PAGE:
“We use the same tools we expect our third-party developers to,” Mr. Rubin said. “We have an SDK we give to developers. and when we write our Gmail app, we use the same SDK. A lot of guys have private APIs. We don’t. That’s on policy and on technology. If there’s a secret API to hook into billing system we open up that billing system to third parties. If there’s a secret API to allow application multitasking, we open it up. There are no secret APIs. That is important to highlight for Android sake. Open is open and we live by our own implementations.”
As I argued yesterday, without Apple and the iPhone, much innovation in the smart-phone marketplace would not have happened. Likewise with Google. They are also spurring innovation. But they too are operating as closed a system as they can get away with, and just like Apple want to control as much as possible.
Make no mistake, Android is Google’s, and no-one else’s. No matter how much branding and innovation third parties put into their devices or OEM software.
It will be interesting to see how well Flash is able to plug into the various flavours of Android OS, and how long it is before Adobe and Google are sniping at each other.
An announcement so quickly after the iPad launch makes me expect less, rather than more. So I expect this presentation to be interesting, but underwhelming overall :
Multi-tasking, but not quite the way one might expect.
And not on all devices. Expect some wailing and screaming.
OS Unification : One OS to rule them all!
This will also entail some of the newer User Interface widgets and modes from the iPad’s current OS being shared across the iPod and iPhone platforms.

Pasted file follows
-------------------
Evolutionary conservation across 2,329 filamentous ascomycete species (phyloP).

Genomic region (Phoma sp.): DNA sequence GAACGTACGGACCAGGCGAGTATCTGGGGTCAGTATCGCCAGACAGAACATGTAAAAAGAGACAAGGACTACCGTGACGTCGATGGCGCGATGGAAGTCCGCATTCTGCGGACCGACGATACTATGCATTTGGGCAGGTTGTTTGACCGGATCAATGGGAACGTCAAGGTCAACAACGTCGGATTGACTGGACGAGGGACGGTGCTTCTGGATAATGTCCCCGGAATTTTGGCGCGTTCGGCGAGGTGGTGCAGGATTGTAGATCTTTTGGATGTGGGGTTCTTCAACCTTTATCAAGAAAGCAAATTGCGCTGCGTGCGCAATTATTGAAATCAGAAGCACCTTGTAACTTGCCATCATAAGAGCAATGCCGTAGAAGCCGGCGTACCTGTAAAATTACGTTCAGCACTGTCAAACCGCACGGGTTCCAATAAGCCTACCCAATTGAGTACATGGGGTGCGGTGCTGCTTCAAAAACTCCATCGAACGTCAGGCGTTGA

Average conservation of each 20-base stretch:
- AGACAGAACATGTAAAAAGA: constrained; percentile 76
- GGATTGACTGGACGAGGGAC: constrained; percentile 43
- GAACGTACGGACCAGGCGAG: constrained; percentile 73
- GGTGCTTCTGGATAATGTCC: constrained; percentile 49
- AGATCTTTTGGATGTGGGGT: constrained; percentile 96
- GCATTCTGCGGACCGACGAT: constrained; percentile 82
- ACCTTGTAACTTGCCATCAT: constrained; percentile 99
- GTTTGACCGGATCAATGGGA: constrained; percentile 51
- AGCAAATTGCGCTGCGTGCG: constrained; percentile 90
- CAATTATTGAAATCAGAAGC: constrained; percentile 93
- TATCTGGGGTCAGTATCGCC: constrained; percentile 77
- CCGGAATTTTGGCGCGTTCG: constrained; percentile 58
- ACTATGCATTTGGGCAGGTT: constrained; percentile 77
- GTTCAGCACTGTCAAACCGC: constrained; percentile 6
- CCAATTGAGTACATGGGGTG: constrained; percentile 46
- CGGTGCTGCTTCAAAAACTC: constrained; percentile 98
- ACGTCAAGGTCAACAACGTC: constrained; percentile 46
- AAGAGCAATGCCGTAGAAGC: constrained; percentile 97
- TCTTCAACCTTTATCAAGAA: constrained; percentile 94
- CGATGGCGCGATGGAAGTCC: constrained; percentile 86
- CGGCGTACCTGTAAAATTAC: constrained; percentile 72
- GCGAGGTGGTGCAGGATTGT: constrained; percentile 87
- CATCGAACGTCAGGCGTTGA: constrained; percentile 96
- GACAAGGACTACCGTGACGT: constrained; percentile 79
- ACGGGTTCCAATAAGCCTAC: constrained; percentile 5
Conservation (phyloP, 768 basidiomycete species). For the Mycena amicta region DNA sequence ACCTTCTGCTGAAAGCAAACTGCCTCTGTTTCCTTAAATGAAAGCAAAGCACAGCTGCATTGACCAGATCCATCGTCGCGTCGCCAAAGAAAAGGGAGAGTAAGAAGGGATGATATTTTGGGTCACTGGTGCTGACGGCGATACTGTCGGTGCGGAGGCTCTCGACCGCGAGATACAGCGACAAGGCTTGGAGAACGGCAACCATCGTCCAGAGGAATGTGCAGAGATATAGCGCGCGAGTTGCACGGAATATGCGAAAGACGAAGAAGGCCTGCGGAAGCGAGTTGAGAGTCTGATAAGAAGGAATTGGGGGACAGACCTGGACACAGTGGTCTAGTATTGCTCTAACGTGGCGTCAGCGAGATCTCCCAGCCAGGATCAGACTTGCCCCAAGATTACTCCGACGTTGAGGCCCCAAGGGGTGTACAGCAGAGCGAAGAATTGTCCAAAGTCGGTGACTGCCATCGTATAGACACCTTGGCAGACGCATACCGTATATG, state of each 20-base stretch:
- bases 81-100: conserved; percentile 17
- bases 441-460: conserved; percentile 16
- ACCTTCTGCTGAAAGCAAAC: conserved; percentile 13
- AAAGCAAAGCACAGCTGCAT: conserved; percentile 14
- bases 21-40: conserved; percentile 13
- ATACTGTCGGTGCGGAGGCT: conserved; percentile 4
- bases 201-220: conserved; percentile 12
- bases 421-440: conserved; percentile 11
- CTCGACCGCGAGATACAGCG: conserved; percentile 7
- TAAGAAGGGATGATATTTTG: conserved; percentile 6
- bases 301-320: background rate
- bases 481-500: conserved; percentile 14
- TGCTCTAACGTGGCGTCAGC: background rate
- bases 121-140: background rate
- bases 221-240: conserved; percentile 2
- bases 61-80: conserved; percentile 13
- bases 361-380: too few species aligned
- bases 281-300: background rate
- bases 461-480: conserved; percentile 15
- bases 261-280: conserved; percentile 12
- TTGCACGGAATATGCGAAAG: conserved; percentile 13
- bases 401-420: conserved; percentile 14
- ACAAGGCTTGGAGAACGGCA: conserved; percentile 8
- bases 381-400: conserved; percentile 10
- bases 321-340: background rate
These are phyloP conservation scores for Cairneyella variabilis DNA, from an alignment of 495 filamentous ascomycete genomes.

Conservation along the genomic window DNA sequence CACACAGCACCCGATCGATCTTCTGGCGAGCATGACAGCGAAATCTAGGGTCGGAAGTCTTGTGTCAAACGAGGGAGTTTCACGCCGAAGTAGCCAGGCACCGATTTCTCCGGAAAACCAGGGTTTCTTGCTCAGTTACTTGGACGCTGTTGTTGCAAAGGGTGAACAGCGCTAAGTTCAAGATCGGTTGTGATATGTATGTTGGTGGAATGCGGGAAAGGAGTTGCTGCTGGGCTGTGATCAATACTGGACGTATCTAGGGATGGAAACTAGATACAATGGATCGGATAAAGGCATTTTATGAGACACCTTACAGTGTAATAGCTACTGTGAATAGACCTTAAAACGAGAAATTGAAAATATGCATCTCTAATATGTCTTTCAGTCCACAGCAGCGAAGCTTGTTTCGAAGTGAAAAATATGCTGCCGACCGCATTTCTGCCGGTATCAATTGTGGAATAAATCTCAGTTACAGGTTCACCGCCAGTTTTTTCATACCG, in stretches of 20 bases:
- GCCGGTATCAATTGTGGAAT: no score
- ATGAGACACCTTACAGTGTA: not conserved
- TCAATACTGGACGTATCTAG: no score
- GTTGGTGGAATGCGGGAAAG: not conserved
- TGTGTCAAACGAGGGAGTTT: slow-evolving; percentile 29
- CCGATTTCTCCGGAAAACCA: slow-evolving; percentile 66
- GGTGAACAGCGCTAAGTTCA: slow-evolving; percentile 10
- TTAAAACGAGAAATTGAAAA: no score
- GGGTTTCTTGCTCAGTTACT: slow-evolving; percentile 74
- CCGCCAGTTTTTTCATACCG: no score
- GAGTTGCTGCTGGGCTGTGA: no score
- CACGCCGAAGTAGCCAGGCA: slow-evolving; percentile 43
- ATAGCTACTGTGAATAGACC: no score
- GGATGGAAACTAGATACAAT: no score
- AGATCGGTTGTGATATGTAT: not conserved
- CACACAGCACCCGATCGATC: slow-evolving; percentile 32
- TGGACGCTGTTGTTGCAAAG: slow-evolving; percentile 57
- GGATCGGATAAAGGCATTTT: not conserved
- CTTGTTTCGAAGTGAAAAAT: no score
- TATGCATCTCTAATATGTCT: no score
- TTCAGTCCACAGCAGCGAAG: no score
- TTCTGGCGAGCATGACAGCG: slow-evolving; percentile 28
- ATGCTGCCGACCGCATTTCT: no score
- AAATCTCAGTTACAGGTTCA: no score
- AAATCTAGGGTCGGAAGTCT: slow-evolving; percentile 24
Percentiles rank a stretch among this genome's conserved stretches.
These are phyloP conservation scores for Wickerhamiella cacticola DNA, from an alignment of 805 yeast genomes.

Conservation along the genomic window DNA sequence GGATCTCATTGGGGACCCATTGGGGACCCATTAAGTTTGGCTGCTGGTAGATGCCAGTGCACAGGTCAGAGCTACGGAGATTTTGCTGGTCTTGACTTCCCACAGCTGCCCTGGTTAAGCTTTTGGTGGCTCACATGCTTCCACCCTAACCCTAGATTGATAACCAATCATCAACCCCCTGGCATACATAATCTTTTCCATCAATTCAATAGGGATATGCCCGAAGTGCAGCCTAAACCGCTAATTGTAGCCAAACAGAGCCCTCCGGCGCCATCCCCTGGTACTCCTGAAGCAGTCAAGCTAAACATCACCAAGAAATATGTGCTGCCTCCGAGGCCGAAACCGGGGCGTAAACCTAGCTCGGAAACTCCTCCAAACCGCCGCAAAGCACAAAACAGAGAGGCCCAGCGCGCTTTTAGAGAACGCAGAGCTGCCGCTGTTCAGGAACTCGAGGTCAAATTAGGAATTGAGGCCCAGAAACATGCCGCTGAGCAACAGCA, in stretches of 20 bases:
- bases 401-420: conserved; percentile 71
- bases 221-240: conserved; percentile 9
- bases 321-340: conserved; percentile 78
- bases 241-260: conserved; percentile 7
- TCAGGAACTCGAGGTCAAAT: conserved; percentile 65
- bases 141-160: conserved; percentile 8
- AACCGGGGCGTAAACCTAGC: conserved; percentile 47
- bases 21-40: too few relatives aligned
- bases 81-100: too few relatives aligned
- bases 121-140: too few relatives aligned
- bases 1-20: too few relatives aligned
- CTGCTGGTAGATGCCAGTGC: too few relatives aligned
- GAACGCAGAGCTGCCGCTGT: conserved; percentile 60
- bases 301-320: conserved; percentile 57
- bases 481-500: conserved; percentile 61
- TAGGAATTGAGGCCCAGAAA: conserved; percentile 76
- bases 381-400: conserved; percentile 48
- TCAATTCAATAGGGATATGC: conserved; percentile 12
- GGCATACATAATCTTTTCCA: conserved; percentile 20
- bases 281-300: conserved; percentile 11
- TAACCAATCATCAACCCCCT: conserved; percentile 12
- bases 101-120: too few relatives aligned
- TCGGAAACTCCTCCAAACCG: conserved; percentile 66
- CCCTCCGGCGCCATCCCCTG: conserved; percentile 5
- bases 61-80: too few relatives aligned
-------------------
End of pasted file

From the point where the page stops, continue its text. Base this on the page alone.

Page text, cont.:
Advertising integration into the SDK:
Apple purchased Quattro Wireless (a mobile advertising company) some time back, and have not done much with it. It seems obvious to me that Apple would like to leverage this network across all it’s iDevices, and as such I expect it’s integration into the iPhone SDK being announced at this event.
Possibly : A Music Streaming service :
Apple also recently purchased LaLa; known for its 10-cent streaming songs and digital music locker service. At the time of purchase the company was apparently only weeks away from introducing an iPhone application that would allow users to stream songs they already own from the cloud, rather than loading them onto the mobile device as MP3 files. So Apple could be well advanced in it’s development towards providing this service as part of the iPhone, iPod Touch and iPad ecosystem.Part of me though, would expect Apple to have a special event in it’s own right for this. Perhaps more iPod focussed. But then we are in the iPad age now. So who knows.
It’s possible that we may see some other UI niggles tidied up, and features like file syncing and notifications matured. Perhaps a first peak at an overall UI overhaul. But nothing final until new devices are announced. And this is not typically the stuff Apple would focus on at such an event.
Other features that people are speculating about include front facing cameras, support for higher screen resolutions, support for a second camera and so on. It would be hard for Apple to announce any of these at this event as it would give people advance knowledge of upcoming hardware. So I don’t expect any of this to feature in the presentation.
It’s also been rumoured that some new iPhone OS 4.0 versions have been discovered; iPhone OS 4.0, 4.1 and 4.0.1 : Not quite sure what to make of that, other than it may be that one or other feature (that may or may not be announced) from all I’ve discussed above, may be part of those different point releases.